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Google yanks California news sites over proposed law

7 Comments

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© 2024 AFP

©2024 GPlusMedia Inc.

7 Comments
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A liberal State wanting to control the narrative. Who'd a thought?

-5 ( +1 / -6 )

I don't understand how linking to a news article deprives the news organization of money. If anything, they would get more views and more advertising money. What am I missing?

-1 ( +2 / -3 )

I don't understand how linking to a news article deprives the news organization of money. If anything, they would get more views and more advertising money. What am I missing?

I don't understand this either. Most companies want their product to come up in a Google search. The underlying issue wasn't properly explained in the article.

-1 ( +1 / -2 )

I don't understand this either. Most companies want their product to come up in a Google search. The underlying issue wasn't properly explained in the article.

What happens is that Google hosting their new allows readers to get around pay walls erected by the news sites. That deprives the news sites of revenue. Yahoo News lets you read news on lots of sites that are normally behind pay walls.

1 ( +1 / -0 )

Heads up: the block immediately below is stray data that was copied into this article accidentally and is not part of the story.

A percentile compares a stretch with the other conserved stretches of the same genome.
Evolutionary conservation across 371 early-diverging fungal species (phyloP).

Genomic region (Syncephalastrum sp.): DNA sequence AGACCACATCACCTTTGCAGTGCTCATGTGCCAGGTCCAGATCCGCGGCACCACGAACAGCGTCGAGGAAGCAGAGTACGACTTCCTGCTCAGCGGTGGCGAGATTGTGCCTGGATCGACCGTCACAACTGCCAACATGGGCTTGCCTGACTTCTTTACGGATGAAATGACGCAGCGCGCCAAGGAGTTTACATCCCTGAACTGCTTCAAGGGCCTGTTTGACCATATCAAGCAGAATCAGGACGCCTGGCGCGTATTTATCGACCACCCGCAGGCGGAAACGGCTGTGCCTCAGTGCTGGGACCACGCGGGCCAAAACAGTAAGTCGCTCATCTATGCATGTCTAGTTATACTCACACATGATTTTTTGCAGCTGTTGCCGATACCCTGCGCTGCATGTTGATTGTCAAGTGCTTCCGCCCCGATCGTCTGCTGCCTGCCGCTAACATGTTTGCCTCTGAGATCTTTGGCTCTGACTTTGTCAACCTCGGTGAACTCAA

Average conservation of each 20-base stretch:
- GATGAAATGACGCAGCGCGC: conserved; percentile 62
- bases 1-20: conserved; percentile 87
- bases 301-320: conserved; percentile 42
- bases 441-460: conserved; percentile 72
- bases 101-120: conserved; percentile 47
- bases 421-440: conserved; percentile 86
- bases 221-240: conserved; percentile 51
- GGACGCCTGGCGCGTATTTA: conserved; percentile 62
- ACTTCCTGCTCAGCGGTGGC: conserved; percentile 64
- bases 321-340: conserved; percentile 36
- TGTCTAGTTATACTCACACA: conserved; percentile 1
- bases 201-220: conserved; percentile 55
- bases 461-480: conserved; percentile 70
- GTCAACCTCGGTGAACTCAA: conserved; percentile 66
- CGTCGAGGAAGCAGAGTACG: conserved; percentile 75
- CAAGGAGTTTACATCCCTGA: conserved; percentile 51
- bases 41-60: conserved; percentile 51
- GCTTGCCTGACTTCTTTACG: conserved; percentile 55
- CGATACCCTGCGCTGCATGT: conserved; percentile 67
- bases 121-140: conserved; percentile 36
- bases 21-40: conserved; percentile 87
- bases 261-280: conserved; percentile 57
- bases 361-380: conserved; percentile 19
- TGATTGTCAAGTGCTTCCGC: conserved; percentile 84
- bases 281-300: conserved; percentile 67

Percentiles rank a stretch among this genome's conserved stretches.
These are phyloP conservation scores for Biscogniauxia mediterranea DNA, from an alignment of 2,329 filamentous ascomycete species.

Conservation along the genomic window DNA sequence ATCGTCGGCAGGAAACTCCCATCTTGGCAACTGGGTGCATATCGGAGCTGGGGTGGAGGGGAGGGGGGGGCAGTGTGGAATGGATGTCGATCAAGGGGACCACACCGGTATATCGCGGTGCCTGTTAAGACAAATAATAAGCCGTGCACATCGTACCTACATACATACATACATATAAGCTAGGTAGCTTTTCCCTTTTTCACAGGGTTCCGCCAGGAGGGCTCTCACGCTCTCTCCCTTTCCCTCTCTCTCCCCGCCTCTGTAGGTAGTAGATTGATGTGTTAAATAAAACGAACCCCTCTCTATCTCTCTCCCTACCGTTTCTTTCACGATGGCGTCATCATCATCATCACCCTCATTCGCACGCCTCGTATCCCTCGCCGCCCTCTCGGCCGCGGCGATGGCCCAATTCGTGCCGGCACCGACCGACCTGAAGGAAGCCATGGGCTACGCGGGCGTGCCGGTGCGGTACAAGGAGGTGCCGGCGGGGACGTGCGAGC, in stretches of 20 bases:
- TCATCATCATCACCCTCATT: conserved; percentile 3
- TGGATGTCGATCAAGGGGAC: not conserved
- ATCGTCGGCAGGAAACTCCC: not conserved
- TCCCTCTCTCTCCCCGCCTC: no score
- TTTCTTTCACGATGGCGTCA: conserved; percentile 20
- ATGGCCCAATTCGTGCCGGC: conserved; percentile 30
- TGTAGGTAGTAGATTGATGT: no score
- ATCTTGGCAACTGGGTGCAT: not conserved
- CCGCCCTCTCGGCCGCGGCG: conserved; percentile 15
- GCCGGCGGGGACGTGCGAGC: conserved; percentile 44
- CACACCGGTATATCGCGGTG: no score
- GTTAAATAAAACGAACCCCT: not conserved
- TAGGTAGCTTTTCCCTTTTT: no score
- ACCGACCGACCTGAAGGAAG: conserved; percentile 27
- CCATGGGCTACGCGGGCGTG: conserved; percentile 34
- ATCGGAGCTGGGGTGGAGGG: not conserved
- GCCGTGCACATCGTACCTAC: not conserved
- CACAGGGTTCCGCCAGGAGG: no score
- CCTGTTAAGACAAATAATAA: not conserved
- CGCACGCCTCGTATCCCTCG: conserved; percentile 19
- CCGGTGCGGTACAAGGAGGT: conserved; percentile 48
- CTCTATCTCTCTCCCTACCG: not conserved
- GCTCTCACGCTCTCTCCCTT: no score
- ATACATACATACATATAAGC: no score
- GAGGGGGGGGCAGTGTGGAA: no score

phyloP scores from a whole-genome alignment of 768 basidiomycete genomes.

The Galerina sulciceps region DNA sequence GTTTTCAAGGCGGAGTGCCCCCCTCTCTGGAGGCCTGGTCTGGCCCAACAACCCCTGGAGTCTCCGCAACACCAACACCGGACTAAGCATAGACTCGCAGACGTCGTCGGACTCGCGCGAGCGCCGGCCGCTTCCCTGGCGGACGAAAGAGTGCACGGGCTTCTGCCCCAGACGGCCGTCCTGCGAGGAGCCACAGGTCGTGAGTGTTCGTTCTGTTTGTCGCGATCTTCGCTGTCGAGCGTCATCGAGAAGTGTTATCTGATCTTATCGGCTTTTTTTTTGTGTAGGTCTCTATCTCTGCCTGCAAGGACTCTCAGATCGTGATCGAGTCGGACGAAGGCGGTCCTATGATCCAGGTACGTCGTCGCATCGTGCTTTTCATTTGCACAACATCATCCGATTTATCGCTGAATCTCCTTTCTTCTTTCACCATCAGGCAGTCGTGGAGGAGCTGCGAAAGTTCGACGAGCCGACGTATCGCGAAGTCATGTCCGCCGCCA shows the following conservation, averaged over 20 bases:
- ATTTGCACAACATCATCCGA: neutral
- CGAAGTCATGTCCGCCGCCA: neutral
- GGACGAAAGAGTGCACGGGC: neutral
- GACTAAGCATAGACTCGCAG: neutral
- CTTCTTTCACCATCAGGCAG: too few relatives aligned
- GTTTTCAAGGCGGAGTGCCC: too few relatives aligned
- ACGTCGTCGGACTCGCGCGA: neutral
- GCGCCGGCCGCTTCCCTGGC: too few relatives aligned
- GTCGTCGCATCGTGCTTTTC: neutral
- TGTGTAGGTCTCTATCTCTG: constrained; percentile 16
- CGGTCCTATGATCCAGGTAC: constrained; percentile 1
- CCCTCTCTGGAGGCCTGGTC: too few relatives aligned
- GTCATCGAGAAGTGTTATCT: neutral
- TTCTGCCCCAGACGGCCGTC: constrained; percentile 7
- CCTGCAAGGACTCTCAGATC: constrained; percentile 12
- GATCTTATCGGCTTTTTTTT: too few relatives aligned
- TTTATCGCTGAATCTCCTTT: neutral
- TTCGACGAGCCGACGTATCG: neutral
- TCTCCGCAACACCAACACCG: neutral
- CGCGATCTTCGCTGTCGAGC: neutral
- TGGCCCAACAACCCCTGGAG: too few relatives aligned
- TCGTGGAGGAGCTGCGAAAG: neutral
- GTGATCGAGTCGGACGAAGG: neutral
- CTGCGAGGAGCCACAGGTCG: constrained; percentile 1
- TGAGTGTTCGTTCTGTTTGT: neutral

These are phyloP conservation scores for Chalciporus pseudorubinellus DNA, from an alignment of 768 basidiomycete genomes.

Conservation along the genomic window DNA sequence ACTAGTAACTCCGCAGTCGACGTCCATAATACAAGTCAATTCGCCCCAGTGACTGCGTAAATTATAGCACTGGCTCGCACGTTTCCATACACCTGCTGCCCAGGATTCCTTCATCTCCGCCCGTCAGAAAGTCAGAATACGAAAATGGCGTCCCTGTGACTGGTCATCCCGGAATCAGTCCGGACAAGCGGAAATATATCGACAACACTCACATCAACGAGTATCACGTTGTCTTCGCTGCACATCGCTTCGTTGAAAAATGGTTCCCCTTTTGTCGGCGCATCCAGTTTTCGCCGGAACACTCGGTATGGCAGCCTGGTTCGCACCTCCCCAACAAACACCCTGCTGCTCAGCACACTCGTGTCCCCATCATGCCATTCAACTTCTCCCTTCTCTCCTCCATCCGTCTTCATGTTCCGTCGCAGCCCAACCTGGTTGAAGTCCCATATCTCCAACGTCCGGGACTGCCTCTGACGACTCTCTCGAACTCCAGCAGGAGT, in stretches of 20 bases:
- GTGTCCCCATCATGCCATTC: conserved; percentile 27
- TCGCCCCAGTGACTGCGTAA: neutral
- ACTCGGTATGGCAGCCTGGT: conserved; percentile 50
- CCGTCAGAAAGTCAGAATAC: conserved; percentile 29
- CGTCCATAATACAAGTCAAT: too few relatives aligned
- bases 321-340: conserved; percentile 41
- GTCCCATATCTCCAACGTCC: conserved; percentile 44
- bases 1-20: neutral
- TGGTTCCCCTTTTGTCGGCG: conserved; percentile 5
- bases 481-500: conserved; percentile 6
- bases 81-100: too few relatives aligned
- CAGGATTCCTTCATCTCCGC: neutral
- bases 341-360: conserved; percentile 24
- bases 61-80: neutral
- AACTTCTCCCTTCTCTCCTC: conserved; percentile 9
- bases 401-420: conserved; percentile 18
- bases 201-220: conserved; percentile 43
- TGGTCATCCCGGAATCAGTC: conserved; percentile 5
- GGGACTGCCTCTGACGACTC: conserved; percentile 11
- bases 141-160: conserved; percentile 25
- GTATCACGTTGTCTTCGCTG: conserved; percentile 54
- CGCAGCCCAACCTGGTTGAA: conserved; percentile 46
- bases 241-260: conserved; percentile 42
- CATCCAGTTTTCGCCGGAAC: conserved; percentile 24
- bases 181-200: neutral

A liberal State wanting to control the narrative. Who'd a thought?

Not at all. Like Australia and Canada California wants local newspapers to get paid for the stories that are normally behind their pay walls. If you want to read stories on the LA Times or the Bakersfield Californian you should buy a subscription for them instead of basically stealing the same paywall protected content using Google or Yahoo.

1 ( +1 / -0 )

It's been much better in Canada since Facebook stopped being able to share news here. Google still shows Canadian news though, so I'm not sure how that works.

1 ( +1 / -0 )

The motivation for such laws are that newspapers are failing for lack of revenue. Readers are able to circumvent their paywalls and read their content for free when Google or Yahoo places the same articles on their news sites. It's not about controlling content but about saving newspapers and by extension a free press.

0 ( +0 / -0 )

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